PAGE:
ARMANDO AND THE BLUE TARP SCHOOL

This affecting tale—of a plein-air schoolroom in a deeply impoverished neighborhood populated by pepenadores (trash pickers)—springs from the real deal. Fine and Josephson have taken the story of David Lynch, who first went to Mexico in 1980 to teach children living in the Tijuana city dump, and fashioned it into a picture book. Fictional, yes, but only marginally so. Their story pivots around Armando, who scours the dump with his father all day long for anything of worth, and his thirst to join the classroom: a blue tarp on the bare ground. Though Armando’s income is vital to the family, his parents come to understand that only an education will allow him to eclipse pepenadore life. The simplicity of the story is what lets it run deep, its bite of realism; no sermons are being delivered here, just a door thrown open to life under reduced circumstances (though Sosa’s artwork, with its look of leaded glass, conveys a benevolent quality to the proceedings). Without patronizing, Señor David defines the essence of humanitarianism, while the pepenadores, ever searching for beauty in the beast, find gold—and prize it. (Picture book. 5-9)

Pub Date: Oct. 1, 2007

ISBN: 978-1-58430-278-0

Page Count: 48

Publisher: Lee & Low Books

Review Posted Online: May 20, 2010

Kirkus Reviews Issue: Sept. 15, 2007

Did you like this book?

No Comments Yet

ROOM ON THE BROOM

Each time the witch loses something in the windy weather, she and her cat are introduced to a new friend who loves flying on her broom. The fluid rhyming and smooth rhythm work together with one repetitive plot element focusing young attention spans until the plot quickens. (“Is there room on the broom for a blank such as me?”) When the witch’s broom breaks, she is thrown in to danger and the plot flies to the finish. Her friends—cat, dog, frog, and bird—are not likely to scare the dragon who plans on eating the witch, but together they form a formidable, gooey, scary-sounding monster. The use of full-page or even page-and-a-half spreads for many of the illustrations will ensure its successful use in story times as well as individual readings. The wart-nosed witch and her passengers make magic that is sure to please. Effective use of brilliant colors set against well-conceived backgrounds detail the story without need for text—but with it, the story—and the broom—take off. (Picture book. 6-8)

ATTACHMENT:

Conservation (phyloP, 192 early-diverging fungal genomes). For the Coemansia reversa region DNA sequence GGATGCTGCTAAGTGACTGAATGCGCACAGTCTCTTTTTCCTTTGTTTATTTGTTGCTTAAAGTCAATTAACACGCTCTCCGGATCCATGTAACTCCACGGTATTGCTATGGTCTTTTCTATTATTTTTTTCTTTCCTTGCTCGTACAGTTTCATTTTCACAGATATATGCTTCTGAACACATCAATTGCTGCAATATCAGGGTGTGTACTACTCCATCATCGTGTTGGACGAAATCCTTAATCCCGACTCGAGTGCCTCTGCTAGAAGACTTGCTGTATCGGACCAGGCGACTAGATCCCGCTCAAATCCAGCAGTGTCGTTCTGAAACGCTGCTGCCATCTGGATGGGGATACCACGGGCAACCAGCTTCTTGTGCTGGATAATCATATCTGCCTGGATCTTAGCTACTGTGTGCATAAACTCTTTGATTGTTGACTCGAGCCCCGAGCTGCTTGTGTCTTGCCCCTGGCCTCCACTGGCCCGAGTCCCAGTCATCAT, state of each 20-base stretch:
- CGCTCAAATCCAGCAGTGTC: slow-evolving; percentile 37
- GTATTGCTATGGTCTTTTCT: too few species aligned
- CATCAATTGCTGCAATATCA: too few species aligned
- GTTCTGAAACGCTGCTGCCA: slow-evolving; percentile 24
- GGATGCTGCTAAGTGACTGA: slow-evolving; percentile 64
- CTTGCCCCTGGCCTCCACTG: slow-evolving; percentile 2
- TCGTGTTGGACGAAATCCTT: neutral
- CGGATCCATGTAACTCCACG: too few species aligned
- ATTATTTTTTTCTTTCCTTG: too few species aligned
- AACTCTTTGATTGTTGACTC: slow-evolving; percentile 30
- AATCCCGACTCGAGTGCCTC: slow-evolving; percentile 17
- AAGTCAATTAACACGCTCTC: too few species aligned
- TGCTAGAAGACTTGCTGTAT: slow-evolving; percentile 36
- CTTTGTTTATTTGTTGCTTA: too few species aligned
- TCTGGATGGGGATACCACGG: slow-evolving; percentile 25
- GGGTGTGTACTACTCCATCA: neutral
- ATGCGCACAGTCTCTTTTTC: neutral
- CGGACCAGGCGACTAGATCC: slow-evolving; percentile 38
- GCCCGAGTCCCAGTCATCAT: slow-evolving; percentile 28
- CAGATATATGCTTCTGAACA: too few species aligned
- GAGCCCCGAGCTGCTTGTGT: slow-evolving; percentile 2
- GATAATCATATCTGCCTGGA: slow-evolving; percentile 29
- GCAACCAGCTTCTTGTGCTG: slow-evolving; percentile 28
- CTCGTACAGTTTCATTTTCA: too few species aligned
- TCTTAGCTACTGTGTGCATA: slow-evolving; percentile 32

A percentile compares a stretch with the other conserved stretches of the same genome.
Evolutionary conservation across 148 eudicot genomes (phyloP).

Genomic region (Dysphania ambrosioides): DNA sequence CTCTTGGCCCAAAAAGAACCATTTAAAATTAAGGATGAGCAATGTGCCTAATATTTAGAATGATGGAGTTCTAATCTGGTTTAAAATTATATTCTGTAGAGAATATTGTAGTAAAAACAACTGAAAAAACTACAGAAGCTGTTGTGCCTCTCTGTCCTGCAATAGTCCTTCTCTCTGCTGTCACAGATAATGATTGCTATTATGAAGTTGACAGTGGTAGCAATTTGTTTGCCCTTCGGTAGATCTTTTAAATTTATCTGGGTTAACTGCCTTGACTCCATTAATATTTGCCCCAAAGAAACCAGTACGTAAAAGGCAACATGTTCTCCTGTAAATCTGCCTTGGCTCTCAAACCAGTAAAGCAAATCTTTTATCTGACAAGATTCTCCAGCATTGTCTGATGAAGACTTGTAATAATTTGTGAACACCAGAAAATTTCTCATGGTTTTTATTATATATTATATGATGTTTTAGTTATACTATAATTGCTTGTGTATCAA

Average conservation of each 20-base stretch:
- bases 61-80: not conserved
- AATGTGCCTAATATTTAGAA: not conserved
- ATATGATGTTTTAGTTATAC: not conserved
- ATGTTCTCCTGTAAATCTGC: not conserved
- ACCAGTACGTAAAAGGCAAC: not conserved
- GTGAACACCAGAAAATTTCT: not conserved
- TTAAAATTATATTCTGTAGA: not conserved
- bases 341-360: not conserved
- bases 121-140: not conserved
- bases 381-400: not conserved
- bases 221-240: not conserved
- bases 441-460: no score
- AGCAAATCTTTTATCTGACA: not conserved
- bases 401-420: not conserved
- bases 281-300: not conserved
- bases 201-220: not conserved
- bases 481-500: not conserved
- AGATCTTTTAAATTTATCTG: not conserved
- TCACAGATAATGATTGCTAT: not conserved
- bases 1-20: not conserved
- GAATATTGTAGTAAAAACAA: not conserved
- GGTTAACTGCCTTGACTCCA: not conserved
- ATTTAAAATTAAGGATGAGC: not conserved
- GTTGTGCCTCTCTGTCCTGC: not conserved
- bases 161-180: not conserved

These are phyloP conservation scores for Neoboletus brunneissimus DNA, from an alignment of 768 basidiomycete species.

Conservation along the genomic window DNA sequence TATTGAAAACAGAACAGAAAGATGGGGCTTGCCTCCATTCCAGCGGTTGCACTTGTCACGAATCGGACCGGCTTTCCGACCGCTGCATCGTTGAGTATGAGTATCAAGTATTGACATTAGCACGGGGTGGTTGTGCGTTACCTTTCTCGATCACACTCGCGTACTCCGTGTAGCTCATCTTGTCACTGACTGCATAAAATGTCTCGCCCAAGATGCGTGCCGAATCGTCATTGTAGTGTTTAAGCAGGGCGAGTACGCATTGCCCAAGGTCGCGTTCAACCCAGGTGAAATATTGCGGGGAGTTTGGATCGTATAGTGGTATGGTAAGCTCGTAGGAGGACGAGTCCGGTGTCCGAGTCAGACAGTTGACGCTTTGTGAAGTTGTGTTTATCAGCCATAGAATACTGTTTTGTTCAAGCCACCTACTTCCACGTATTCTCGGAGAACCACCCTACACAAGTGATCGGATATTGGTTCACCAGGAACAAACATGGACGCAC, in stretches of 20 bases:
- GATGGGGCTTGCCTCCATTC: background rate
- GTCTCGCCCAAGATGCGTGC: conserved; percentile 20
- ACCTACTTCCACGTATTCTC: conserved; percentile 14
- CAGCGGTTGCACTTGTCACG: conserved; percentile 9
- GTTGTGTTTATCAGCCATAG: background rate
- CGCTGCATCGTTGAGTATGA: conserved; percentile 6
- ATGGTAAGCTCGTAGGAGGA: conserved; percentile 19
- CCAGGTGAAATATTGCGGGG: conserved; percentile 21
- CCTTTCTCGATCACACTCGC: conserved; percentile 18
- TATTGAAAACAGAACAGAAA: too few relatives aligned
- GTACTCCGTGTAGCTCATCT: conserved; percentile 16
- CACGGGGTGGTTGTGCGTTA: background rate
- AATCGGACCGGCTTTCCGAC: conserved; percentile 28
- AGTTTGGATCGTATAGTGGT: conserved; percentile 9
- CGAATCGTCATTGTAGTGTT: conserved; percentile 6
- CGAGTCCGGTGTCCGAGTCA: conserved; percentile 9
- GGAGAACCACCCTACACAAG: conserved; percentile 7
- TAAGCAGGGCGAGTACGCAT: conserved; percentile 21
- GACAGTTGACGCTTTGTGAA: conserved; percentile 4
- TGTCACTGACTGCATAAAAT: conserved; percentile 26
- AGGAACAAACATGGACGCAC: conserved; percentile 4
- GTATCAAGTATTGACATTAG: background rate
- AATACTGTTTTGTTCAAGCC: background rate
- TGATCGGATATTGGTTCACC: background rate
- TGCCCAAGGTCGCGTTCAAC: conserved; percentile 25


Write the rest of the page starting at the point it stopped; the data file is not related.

Pub Date: Sept. 1, 2001

ISBN: 0-8037-2557-0

Page Count: 32

Publisher: Dial Books

Review Posted Online: May 20, 2010

Kirkus Reviews Issue: Aug. 1, 2001

Did you like this book?

No Comments Yet

The dynamic interaction between the characters invites readers to take risks, push boundaries, and have a little unscripted...

CLAYMATES

Reinvention is the name of the game for two blobs of clay.

A blue-eyed gray blob and a brown-eyed brown blob sit side by side, unsure as to what’s going to happen next. The gray anticipates an adventure, while the brown appears apprehensive. A pair of hands descends, and soon, amid a flurry of squishing and prodding and poking and sculpting, a handsome gray wolf and a stately brown owl emerge. The hands disappear, leaving the friends to their own devices. The owl is pleased, but the wolf convinces it that the best is yet to come. An ear pulled here and an extra eye placed there, and before you can shake a carving stick, a spurt of frenetic self-exploration—expressed as a tangled black scribble—reveals a succession of smug hybrid beasts. After all, the opportunity to become a “pig-e-phant” doesn’t come around every day. But the sound of approaching footsteps panics the pair of Picassos. How are they going to “fix [them]selves” on time? Soon a hippopotamus and peacock are staring bug-eyed at a returning pair of astonished hands. The creative naiveté of the “clay mates” is perfectly captured by Petty’s feisty, spot-on dialogue: “This was your idea…and it was a BAD one.” Eldridge’s endearing sculpted images are photographed against the stark white background of an artist’s work table to great effect.

The dynamic interaction between the characters invites readers to take risks, push boundaries, and have a little unscripted fun of their own . (Picture book. 5-8)

Pub Date: June 20, 2017

ISBN: 978-0-316-30311-8

Page Count: 40

Publisher: Little, Brown

Review Posted Online: March 29, 2017

Kirkus Reviews Issue: April 15, 2017

Did you like this book?

No Comments Yet
more